The fight against the Keystone XL Pipeline is heating up, with many positive and important developments occuring this past week, excluding the disgraceful, though unsurprising decision by the Obama for President 2012 campaign team to bring a former TransCanada lobbyist, Broderick Johnson (husband of NPR‘s Michele Norris), onto its upper-level staff.
Six main big ticket items stand out, in particular:
- A call for a U.S. State Department Office of the Inspector General probe into the Keystone XL pipeline review process by 14 U.S. Congressional members.
- A call for a special session to occur on November 1 by Nebraska Republican Governor Dave Heineman regarding pipeline safety concerns.
- A meeting between leaders of the youth climate movement and Environmental Protection Agency (EPA) Administrator Lisa Jackson on the pipeline.
- A recent massive anti-pipeline action that took place in San Francisco, in which 1,000 protesters greeted Obama at one of his fundraising events for his 2012 presidential run.
- An announced push-back of the Keystone XL pipeline final decision date by the State Department.
- An acknowledgement, at last, by President Barack Obama that he is taking into consideration the concerns voiced by citizens nationwide about the potential risks to public health, water supplies and the global climate if he approves the Keystone XL pipeline.
The request for the probe, announced in a letter signed by the 14 Democrats and sent to the Office of the Inspector General of the U.S. State Department, calls for “an investigation into the State Department’s handling of the Environmental Impact Statement and National Interest Determination for TransCanada Corporation’s proposed Keystone XL pipeline.”
Key excerpts of the letter read,
Given the significant economic, environmental, and public health implications of the proposed pipeline, we believe that it is critical that the State Department conduct thorough, unbiased reviews of the project. Further, it is imperative that the State Department process be free of actual or apparent conflicts of interest…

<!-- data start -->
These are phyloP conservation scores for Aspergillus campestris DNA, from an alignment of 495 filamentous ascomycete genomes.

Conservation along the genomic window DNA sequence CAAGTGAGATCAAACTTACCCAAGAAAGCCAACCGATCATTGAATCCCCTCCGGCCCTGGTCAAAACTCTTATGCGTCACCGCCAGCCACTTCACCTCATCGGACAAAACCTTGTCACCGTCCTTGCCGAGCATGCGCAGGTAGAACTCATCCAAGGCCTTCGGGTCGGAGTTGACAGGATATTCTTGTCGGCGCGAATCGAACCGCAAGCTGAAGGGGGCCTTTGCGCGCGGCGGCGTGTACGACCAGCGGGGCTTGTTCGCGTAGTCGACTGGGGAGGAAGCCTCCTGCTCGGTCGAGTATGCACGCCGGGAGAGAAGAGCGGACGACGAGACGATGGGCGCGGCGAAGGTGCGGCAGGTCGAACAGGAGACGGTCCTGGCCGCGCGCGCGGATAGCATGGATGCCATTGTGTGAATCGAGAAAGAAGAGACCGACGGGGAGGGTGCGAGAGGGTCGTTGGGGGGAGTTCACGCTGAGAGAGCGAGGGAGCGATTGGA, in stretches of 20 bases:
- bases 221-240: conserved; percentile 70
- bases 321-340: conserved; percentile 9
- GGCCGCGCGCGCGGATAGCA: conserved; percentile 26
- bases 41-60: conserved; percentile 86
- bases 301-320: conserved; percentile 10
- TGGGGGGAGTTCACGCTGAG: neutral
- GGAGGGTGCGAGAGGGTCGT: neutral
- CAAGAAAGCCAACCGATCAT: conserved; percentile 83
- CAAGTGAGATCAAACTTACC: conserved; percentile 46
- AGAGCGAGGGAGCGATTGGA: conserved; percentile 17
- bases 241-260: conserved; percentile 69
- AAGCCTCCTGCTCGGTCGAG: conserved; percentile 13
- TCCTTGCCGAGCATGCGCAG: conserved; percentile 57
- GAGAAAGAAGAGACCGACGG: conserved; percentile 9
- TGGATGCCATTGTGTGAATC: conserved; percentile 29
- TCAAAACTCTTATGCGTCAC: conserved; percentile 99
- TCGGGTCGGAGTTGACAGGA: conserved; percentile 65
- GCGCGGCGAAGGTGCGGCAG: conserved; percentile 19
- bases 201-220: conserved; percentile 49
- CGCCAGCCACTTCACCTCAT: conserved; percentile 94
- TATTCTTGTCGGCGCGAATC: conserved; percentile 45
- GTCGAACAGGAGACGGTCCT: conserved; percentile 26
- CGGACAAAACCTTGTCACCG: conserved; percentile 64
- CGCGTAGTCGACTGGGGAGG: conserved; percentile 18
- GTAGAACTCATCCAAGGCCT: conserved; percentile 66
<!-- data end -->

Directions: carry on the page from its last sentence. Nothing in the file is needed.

…[G]iven the importance of this project and the process regarding the State Department’s review process to-date, a thorough investigation covering…any possible violations of federal law or improper conduct related to the State Department…a [probe is warranted]…for the Keystone XL
While only 14 out of 435, it shows that the issue is, at minimum, high on the radar of some politicians inside the Beltway and the voices of grassroots leaders are finally being heard, at least by some.
Nebraska Special Session
Nebraska has, in many ways, been ground zero in the fight against the pipeline, led in the forefront by Jane Kleeb‘s grassroots activist group, Bold Nebraska.
Public opposition to the pipeline got the attention of the governor of a Republican Party generally uninclined to accept scientific reality.
Having already urged President Obama and Secretary of State Hilary Clinton to deny the permit on a seperate occasion at the end of August, Heineman, hearing only the sound of silence from what DeSmogBlog has called “State Department Oil Services,” Heineman called for a special sesssion regarding the pipeline.
“The purpose of the Special Session will be to find a legal and constitutional solution to the siting of oil pipelines within the state,” according to a press release issued by Heineman.
Of chief concern, the current pipeline route runs directly over the Nebraska Sand Hills and the Ogallala Aquifer, both of which are vital pieces of the Nebraska economy.
Youth Climate Movement Meeting
Representatives of the youth climate movement met with EPA head Lisa Jackson – including former Obama volunteers, as well as the Energy Action Coalition, a coalition of 50 youth-led environmental and social justice groups working together to build the youth clean energy and climate movement. Keystone XL was among the topics of the meeting.
Activists’ Push Against Pipeline Drawing Attention
The day after a protest in San Francisco, which drew a crowd of 1,000 anti-pipeline protesters to greet him, President Obama was again greeted by more protesters in Denver who interrupted his campaign stump speech.
Forced to acknowledge them, at last, Obama stated, “I know your deep concern about it…We will address it.”
The decision process has been bottlenecked and pushed back by the State Department, which likely thought at first that, likely nearly all other ecologically destructive decisions it makes, it would be rubber-stamped.
Not the case this time around, though.
Upcoming next steps
This all comes ahead of a big November 6 action organized by the leaders of the Tar Sands Action movement, in a call to circle around the White House to demand that President Barack Obama reject the Keystone XL Pipeline.
As the late historian Howard Zinn once proclaimed, “What matters is not who’s sitting in the White House, but who’s SITTING IN the White House – and who is marching outside the White House, pushing for change.”